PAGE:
GROVE CITY, Pennsylvania (WKBN) – When some students approached James Clem, a professor of physics at Grove City College, about fixing the Foucault Pendulum in the Rockwell Hall of Science, he jumped at the opportunity.
The pendulum sparked Clem’s interest when he began teaching in 2013. He was excited at the prospect of mentoring students as they embarked on the journey to learn how to fix it.
The pendulum hasn’t swung since the late 1990s or early 2000s
“A lot of the effort to do repair back at that timeframe, mid-1990s or so, was done by a former faculty member here by the name of Jim Downey,” Clem said.
According to Clem, the pendulum was built as part of the original building back in the 1930s. He said people hardly knew about it, not to mention that it’s extremely rare to even have one in the first place.
“The pendulum moves back and forth just like a clock pendulum would, but one of the things you’re going to notice, if you stand there and watch for a long time as it’s moving back and forth, that back and forth motion will begin to rotate,” Clem said. “If you’re at the North Pole or the South Pole, it would be precisely 24 hours, once every day, and then that starts to increase as you get closer to the equator, to where it wouldn’t move at all, rotate at all, if you were located at the equator.”
Clem said the pendulum bob was missing, and the circuitry that would keep it swinging was non-existent, so it was more of a novelty. However, when sophomore roommates Mackenzie Gongaware and Grace Barnes noticed it in the fall, that all changed.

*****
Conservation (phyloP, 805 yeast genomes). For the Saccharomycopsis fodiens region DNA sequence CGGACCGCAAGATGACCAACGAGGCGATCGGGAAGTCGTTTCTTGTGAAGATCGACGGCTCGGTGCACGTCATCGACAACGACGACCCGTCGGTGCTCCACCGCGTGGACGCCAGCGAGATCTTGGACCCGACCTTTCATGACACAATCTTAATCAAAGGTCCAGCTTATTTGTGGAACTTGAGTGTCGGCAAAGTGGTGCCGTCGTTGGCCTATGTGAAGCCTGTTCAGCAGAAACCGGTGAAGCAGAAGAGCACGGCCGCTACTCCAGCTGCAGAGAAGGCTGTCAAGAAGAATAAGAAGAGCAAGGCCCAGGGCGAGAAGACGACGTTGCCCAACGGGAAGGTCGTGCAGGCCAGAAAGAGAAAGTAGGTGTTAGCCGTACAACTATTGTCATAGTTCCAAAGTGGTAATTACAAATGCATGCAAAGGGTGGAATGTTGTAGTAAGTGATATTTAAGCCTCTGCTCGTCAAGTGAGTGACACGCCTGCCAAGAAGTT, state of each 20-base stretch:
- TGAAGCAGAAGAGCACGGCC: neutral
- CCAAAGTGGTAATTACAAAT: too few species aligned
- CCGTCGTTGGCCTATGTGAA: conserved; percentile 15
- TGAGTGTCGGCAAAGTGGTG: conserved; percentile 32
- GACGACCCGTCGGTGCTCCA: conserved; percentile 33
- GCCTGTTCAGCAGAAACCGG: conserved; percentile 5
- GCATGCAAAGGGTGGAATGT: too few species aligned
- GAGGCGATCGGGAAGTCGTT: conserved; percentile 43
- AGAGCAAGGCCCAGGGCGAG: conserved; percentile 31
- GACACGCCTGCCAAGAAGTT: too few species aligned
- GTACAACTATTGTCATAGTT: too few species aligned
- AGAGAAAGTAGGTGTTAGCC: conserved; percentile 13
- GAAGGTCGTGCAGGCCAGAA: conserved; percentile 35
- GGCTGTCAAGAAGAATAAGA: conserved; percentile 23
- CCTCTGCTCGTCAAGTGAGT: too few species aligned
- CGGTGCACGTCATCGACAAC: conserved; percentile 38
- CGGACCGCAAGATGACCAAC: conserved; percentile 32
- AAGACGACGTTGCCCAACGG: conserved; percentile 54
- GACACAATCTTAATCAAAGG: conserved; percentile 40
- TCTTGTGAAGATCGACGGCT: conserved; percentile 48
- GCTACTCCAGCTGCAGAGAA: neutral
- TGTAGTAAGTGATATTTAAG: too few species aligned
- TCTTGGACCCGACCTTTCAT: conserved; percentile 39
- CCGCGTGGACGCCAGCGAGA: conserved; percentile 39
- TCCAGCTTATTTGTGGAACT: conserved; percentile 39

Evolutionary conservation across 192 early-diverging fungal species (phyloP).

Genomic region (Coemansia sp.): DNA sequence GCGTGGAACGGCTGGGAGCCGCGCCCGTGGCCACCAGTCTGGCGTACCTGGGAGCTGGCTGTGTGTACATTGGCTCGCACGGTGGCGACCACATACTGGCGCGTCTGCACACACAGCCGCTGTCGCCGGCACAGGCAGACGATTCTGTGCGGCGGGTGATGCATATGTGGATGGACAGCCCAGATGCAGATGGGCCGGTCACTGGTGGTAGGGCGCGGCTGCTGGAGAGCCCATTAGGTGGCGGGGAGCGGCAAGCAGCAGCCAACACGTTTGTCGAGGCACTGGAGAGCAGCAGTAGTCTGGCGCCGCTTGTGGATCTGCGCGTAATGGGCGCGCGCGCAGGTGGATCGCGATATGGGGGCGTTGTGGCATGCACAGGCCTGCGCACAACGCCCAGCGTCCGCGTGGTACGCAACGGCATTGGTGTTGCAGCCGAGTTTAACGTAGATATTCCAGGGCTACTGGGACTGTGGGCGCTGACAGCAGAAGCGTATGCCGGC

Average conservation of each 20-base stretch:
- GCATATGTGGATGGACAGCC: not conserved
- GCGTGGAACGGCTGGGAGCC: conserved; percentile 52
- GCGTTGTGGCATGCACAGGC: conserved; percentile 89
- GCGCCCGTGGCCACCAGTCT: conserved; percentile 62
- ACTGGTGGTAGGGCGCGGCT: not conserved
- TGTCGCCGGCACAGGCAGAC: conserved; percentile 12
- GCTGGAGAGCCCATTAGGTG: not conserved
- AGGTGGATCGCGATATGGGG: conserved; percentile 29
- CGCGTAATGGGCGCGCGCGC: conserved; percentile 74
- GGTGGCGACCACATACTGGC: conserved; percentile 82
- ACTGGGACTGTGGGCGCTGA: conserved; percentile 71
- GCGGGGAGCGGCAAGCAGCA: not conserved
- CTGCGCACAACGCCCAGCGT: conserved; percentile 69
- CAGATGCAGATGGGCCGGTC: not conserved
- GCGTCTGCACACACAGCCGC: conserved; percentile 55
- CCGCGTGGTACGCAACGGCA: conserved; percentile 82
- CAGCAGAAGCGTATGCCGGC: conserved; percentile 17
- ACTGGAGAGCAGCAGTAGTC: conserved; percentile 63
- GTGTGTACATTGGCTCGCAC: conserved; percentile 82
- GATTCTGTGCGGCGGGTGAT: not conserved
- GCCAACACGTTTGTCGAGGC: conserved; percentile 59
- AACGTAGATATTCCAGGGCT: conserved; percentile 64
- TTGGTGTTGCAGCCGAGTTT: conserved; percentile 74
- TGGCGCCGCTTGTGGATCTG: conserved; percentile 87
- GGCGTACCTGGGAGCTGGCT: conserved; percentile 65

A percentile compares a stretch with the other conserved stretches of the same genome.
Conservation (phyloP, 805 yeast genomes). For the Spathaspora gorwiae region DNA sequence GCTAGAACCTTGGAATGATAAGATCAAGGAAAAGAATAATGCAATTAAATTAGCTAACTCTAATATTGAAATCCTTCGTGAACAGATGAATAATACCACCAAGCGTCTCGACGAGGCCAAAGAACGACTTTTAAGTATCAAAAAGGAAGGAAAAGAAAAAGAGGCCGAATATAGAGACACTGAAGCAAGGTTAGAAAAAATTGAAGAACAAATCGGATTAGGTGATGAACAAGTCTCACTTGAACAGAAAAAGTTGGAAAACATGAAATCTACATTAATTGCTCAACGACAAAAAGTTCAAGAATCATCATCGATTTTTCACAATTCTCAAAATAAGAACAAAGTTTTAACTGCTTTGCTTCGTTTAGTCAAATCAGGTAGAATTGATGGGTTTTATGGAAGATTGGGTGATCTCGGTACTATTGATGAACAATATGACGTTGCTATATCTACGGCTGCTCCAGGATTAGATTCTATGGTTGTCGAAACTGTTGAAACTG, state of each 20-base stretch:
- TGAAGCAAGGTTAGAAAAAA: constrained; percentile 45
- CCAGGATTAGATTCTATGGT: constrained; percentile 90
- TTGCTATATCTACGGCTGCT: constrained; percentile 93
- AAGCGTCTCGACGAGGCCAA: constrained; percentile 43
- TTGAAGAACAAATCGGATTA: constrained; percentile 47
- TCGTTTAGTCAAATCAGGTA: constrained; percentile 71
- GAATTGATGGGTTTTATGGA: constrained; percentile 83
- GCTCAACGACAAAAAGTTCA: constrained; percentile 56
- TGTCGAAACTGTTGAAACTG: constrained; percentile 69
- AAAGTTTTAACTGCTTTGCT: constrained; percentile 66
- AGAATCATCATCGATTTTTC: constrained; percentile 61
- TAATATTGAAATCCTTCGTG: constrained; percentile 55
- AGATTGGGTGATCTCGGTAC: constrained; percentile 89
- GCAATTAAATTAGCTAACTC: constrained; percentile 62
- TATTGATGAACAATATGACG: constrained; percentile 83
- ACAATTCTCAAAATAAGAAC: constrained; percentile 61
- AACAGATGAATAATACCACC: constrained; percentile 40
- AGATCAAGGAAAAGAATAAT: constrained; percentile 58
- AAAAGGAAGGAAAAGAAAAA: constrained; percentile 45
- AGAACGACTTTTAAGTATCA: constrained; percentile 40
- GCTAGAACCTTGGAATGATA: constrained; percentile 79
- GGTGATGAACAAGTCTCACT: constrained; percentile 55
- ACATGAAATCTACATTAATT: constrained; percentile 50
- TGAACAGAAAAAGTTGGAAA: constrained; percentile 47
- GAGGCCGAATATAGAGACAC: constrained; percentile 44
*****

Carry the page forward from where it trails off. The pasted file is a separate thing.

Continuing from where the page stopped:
“There were a lot of signs and posters on the back of the shaft and one of them said to come back later and kind of see for yourself as to what happens,” Gongaware, who is studying mechanical engineering, said. “We would keep coming back and coming back and coming back and after a couple times of convincing ourselves that maybe something had happened, we did decide that it wasn’t moving and that it was broken.”
Gongaware is studying mechanical engineering and Barnes computer science. Barnes said the circuitry underneath the pendulum was poorly wired, so they worked with the electrical engineering professors to learn more about circuits.
Barnes has studied a lot about magnets, and the two students took what they learned to help them tackle the pendulum repair.
The pendulum rotates in a full circle every 36-and-a-half hours. Once the circuit was repaired, Barnes and Gongaware would have to check it – every 36-and-a-half hours.
Luckily, they had a camera on it that hooked up to their computers so they could check it. Sometimes, that required waking up at 1 a.m. to do so.
“I like to walk by and see people looking in the window and be like, ‘Hey, I fixed that you know,'” Barnes said. “It’s pretty fun and I just see people peering in like, ‘Woah, that’s new. The lights on now.’ So I think that’s pretty cool to see.”
After it started swinging, Clem solicited the help of a freshman in his astronomy class to start working on coding to track the movement of the bob.
“That’s what I want to do with my computer science minor, I want to use it to supplement physics, so it’s a good chance to do that,” said Brynn Graybill, a freshman physics major.
The students turned down getting course credit from Clem for the project because they wanted to satisfy their curiosity on their own terms.
Clem said he’s proud of them for getting it done and for doing it to satisfy their own curiosity.
“And that’s what all good scientists do,” Clem said.